49. Define parallel process in a supervisory relationship.

  50. Identify five principles of leadership for successful organizations and illustrate how you might implement them in your agency.

  51. Help make your agency a great place to work using the process described here.

  52. Help your staff deal with losses related to their professional roles.

  53. When the supervisor leaves his/her position, prepare the staff for the transition and pave the way for the new supervisor.

  54. List 3 essential elements of the relationship of supervision.

  55. List and describe 3 phases of the supervisory relationship.

  56. Identify 5 dimensions of the supervision interview.

  57. Explain the relational power and show its application in supervision with women.

  58. Describe the Interpersonal Circumplex and explain how the Complementarity Theory relates to it.  

  59. Describe three methods for determining the needs of staff.

  60. Enunciate three general principles in assessing counselors in supervision.

  61. List some of the reasons for the importance of supervisors preparing competent and self-assured social workers and describe two strategies that can help achieve this goal.

  62. Distinguish between administrative and practice evaluations and describe how they are related.  

  63. Identify three meeting management techniques and discuss your experience as a staff member in meetings in your agency and your experience chairing meetings.  

  64. Outline five recommendations you would make to your administrative superiors to enhance risk management for you and your agency.  

  65. Describe four supervisory techniques for helpful and non-threatening criticism.  

  66. List six  risks that are present in most social work agencies.  

  67. Describe four ways of managing risks in social work agencies.

  68. List ten basics for a good educational assessment and explain why it is an important tool in supervision.

  69. Explain why reading is important for both the supervisor and the supervisee.  

  70. List five important techniques for managing time.  

  71. Describe three general functions of supervision intervention.  

  72. List various work-related stressors for supervisors.  

  73. Differentiate between must and can interventions and provide examples for each type.

  74. Provide guidelines for must and can interventions by a supervisor.

  75. List several routine characteristics of a game played by either a supervisor or supervisee.

  76. Identify various games played by supervisors and supervisees and their hidden meanings.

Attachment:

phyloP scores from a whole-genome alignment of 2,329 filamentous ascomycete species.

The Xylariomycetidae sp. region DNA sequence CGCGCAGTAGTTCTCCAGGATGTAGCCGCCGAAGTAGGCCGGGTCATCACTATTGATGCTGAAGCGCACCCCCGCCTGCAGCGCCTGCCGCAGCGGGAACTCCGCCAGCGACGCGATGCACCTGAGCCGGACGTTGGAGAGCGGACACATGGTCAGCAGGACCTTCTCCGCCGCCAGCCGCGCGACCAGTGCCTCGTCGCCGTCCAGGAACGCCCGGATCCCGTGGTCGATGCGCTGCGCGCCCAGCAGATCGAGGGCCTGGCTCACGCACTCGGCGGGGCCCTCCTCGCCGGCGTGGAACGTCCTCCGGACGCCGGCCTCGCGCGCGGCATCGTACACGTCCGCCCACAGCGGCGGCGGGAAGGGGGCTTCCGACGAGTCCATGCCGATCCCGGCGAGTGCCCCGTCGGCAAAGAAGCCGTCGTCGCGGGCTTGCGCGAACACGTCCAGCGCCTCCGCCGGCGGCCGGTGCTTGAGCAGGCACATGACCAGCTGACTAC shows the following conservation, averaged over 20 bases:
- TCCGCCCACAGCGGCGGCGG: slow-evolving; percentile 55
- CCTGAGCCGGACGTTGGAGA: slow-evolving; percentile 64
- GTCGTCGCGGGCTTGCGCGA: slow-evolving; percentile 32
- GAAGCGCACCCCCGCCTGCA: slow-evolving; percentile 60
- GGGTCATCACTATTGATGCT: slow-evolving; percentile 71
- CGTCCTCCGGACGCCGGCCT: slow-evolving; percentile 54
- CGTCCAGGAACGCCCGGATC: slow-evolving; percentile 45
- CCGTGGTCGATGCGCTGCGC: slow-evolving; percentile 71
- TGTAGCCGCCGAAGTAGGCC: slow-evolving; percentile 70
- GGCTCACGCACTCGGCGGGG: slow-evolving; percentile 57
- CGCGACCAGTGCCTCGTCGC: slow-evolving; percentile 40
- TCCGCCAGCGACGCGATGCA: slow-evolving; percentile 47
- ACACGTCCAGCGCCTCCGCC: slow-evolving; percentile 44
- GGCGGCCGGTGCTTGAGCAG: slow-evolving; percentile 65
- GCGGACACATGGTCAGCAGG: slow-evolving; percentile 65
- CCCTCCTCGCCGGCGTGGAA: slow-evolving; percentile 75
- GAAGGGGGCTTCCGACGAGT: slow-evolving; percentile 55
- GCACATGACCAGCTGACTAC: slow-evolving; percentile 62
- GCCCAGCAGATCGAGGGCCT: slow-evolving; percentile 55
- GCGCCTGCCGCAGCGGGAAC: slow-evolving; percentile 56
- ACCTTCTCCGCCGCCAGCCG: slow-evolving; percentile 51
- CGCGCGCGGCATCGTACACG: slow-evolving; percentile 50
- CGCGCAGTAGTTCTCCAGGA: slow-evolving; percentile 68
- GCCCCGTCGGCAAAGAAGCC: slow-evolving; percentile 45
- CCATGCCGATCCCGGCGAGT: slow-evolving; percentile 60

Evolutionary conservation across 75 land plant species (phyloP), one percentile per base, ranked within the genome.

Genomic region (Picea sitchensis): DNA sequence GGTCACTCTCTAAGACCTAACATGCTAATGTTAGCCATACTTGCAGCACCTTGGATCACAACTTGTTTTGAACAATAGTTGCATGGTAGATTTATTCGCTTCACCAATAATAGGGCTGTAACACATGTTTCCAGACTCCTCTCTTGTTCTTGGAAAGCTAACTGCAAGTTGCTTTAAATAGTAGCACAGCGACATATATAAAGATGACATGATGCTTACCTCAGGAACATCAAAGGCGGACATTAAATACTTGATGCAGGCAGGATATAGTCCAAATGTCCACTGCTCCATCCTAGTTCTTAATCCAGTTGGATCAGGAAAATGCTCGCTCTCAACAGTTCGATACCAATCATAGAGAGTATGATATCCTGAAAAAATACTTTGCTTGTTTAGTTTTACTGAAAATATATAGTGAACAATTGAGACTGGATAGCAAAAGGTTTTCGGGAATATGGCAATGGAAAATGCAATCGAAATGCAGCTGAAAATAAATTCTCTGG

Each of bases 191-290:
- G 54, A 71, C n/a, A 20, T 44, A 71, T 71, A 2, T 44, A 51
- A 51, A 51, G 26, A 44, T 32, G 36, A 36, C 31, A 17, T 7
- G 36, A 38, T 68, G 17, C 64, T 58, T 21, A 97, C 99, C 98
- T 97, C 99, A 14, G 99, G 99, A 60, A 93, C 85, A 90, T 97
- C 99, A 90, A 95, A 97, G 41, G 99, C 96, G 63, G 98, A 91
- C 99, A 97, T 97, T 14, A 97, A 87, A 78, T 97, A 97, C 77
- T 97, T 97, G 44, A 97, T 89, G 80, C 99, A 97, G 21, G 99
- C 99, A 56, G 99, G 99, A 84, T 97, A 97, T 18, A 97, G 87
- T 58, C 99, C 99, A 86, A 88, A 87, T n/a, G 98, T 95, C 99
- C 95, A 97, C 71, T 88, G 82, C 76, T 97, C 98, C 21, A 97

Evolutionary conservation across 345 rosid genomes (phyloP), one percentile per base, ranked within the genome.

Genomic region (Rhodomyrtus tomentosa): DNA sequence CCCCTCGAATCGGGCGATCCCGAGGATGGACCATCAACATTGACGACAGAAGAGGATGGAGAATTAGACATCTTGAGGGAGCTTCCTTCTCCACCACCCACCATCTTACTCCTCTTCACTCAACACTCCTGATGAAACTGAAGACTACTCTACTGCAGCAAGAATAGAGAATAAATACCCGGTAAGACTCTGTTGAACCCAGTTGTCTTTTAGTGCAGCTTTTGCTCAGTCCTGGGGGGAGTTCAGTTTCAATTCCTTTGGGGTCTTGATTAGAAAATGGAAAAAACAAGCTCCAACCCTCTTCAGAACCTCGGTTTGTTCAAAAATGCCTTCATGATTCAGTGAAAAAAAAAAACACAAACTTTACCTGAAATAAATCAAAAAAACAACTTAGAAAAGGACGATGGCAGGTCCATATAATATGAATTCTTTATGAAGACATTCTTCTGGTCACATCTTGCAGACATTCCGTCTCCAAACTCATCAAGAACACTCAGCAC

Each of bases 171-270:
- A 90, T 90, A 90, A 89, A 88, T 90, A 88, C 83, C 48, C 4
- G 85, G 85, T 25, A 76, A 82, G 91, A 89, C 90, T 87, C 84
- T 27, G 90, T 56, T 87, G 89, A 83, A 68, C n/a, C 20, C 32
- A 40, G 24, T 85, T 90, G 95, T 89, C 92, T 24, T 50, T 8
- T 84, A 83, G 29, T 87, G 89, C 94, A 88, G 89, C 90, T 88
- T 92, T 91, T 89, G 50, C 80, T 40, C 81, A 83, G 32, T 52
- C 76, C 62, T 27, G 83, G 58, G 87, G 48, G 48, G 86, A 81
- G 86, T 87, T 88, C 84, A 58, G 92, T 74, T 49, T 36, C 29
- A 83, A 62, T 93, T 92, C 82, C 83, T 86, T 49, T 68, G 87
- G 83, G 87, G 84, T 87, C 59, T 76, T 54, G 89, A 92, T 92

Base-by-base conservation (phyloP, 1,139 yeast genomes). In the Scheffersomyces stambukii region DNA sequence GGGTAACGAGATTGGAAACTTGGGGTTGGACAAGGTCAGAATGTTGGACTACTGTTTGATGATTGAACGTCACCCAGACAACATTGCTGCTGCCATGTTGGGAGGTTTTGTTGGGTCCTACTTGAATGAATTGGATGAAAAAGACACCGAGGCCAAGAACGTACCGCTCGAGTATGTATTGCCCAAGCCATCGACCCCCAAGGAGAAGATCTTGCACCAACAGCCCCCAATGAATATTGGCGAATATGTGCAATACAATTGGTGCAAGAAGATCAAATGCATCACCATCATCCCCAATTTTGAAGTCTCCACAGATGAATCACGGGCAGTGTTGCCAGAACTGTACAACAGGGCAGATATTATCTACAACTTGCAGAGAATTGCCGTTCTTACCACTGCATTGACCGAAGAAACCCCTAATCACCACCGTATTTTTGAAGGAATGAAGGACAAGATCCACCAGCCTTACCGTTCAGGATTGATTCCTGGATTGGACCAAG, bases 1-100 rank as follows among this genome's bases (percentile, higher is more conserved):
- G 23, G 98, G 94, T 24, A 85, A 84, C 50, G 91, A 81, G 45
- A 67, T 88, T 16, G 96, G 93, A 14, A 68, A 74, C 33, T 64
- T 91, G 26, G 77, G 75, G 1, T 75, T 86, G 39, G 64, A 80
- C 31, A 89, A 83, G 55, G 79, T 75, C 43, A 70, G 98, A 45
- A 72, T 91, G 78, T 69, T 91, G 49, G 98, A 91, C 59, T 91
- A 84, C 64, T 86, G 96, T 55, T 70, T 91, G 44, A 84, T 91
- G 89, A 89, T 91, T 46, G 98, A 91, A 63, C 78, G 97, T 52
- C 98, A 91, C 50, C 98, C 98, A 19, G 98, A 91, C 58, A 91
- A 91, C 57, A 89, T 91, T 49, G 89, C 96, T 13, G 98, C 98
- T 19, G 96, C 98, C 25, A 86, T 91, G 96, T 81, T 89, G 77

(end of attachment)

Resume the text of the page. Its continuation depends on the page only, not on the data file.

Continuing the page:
77. Describe the drama triangle to explain the psychological games played by clients, social workers and supervisors.  

  78. Describe the mirroring/parallel process and transference/countertransference.  

  79. Identify strategies for dealing constructively with unhealthy processes in supervision.

Evaluation of Individual Objectives

To assess the effectiveness of the course material, we ask that you evaluate your achievement of each learning objective on a scale of A to D (A=excellent, B=good, C=fair, D=unsatisfactory). Please indicate your responses next to each learning objective and return it to us with your completed exam.

Course Outline

Introduction to Clinical Supervision

  Approaches to (Modes of) Clinical Supervision

Clinical Supervision Interpersonal Skills

Functions of Supervision

History and Philosophy of Supervision

Theories and Values of Supervision

Reading Outlines: Module I

Code of Ethics National Board for Certified Counselors

NBCCÒ Standards for the Ethical Practice of Clinical Supervision LMFT Code of Ethics

Code of Ethics NASW Code of Ethics

Ethical Standards

Code of Ethics LPC Code of Ethics

Code of Ethics LCDC Code of Ethics

E thical Decision Screens

Knowledge Survey for the NASW Code of Ethics

I mportance of Understanding Management

V alue Clash

R eading Outlines and Study Questions: Module II

Reading Outlines: Module II

Models of Supervision

Reading Outlines and Study Questions: Module III

 A Proposed Structure For the Provision of Group Supervision                   

Module IV: Supervisory Skills/Learning Styles

Supervisory Skills

Learning Styles

Reading Outlines and Study Questions - Module IV

Module V: The Supervisory Relationship

Parallel Process  

Professional Boundaries

Three Elements of the Supervisory Relationship

Reading Outlines and Study Questions – Module V

Module VI: Tools and Techniques

Powell’s Twelve Core Functions of Supervisors

Reading Outlines and Study Questions – Module VI

Dealing With Difficulties in Supervision

Must and Can Interventions  

v   Identifying Unhealthy Processes in Supervision

Game Playing in Supervision

v   T he Drama Triangle

Mirroring, Parallel Process and Transference/Countertransference

Strategies for Dealing Constructively with Unhealthy Processes In Supervision

Guidelines in Relation to the Supervision/Therapy Dialectic


"The material was excellent! Also, I really liked and appreciate that the material is in book form. This allows for easy referral in the future." - S.E.H., LCSW, MN